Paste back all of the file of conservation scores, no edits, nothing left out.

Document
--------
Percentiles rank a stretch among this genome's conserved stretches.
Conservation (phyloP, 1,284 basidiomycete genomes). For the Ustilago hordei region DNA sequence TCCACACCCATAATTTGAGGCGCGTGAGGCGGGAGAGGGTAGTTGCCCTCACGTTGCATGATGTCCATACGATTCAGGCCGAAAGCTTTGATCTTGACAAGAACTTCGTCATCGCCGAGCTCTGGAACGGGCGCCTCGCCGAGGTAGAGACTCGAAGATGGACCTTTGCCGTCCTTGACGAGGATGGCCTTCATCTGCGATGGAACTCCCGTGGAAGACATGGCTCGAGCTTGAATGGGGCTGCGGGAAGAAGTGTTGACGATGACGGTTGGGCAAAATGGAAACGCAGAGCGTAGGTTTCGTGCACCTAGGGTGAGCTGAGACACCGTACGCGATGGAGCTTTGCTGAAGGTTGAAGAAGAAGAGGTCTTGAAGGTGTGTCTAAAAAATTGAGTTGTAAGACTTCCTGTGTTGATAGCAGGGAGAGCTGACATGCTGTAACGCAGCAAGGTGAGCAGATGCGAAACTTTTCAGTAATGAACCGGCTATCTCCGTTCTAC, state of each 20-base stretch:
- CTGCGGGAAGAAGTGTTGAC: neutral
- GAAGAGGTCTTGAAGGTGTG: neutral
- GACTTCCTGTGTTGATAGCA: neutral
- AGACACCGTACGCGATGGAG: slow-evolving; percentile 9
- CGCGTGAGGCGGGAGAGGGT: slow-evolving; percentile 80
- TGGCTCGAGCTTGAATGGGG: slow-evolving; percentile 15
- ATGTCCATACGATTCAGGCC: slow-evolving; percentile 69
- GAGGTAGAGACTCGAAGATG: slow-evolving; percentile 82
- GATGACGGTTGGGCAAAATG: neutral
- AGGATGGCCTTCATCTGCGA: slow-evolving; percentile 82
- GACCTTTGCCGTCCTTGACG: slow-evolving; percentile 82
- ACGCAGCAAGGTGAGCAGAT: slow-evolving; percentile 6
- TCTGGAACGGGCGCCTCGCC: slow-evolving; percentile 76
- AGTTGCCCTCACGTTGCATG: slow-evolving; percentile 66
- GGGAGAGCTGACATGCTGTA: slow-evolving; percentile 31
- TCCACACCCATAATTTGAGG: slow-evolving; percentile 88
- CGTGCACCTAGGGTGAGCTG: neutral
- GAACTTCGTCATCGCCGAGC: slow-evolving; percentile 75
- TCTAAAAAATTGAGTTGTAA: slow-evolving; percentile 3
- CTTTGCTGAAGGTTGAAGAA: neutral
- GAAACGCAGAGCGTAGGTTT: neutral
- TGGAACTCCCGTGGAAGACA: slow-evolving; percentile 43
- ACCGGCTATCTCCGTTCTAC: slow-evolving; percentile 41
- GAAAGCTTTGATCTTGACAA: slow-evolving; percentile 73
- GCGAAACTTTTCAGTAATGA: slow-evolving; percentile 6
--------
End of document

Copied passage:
Percentiles rank a stretch among this genome's conserved stretches.
Conservation (phyloP, 1,284 basidiomycete genomes). For the Ustilago hordei region DNA sequence TCCACACCCATAATTTGAGGCGCGTGAGGCGGGAGAGGGTAGTTGCCCTCACGTTGCATGATGTCCATACGATTCAGGCCGAAAGCTTTGATCTTGACAAGAACTTCGTCATCGCCGAGCTCTGGAACGGGCGCCTCGCCGAGGTAGAGACTCGAAGATGGACCTTTGCCGTCCTTGACGAGGATGGCCTTCATCTGCGATGGAACTCCCGTGGAAGACATGGCTCGAGCTTGAATGGGGCTGCGGGAAGAAGTGTTGACGATGACGGTTGGGCAAAATGGAAACGCAGAGCGTAGGTTTCGTGCACCTAGGGTGAGCTGAGACACCGTACGCGATGGAGCTTTGCTGAAGGTTGAAGAAGAAGAGGTCTTGAAGGTGTGTCTAAAAAATTGAGTTGTAAGACTTCCTGTGTTGATAGCAGGGAGAGCTGACATGCTGTAACGCAGCAAGGTGAGCAGATGCGAAACTTTTCAGTAATGAACCGGCTATCTCCGTTCTAC, state of each 20-base stretch:
- CTGCGGGAAGAAGTGTTGAC: neutral
- GAAGAGGTCTTGAAGGTGTG: neutral
- GACTTCCTGTGTTGATAGCA: neutral
- AGACACCGTACGCGATGGAG: slow-evolving; percentile 9
- CGCGTGAGGCGGGAGAGGGT: slow-evolving; percentile 80
- TGGCTCGAGCTTGAATGGGG: slow-evolving; percentile 15
- ATGTCCATACGATTCAGGCC: slow-evolving; percentile 69
- GAGGTAGAGACTCGAAGATG: slow-evolving; percentile 82
- GATGACGGTTGGGCAAAATG: neutral
- AGGATGGCCTTCATCTGCGA: slow-evolving; percentile 82
- GACCTTTGCCGTCCTTGACG: slow-evolving; percentile 82
- ACGCAGCAAGGTGAGCAGAT: slow-evolving; percentile 6
- TCTGGAACGGGCGCCTCGCC: slow-evolving; percentile 76
- AGTTGCCCTCACGTTGCATG: slow-evolving; percentile 66
- GGGAGAGCTGACATGCTGTA: slow-evolving; percentile 31
- TCCACACCCATAATTTGAGG: slow-evolving; percentile 88
- CGTGCACCTAGGGTGAGCTG: neutral
- GAACTTCGTCATCGCCGAGC: slow-evolving; percentile 75
- TCTAAAAAATTGAGTTGTAA: slow-evolving; percentile 3
- CTTTGCTGAAGGTTGAAGAA: neutral
- GAAACGCAGAGCGTAGGTTT: neutral
- TGGAACTCCCGTGGAAGACA: slow-evolving; percentile 43
- ACCGGCTATCTCCGTTCTAC: slow-evolving; percentile 41
- GAAAGCTTTGATCTTGACAA: slow-evolving; percentile 73
- GCGAAACTTTTCAGTAATGA: slow-evolving; percentile 6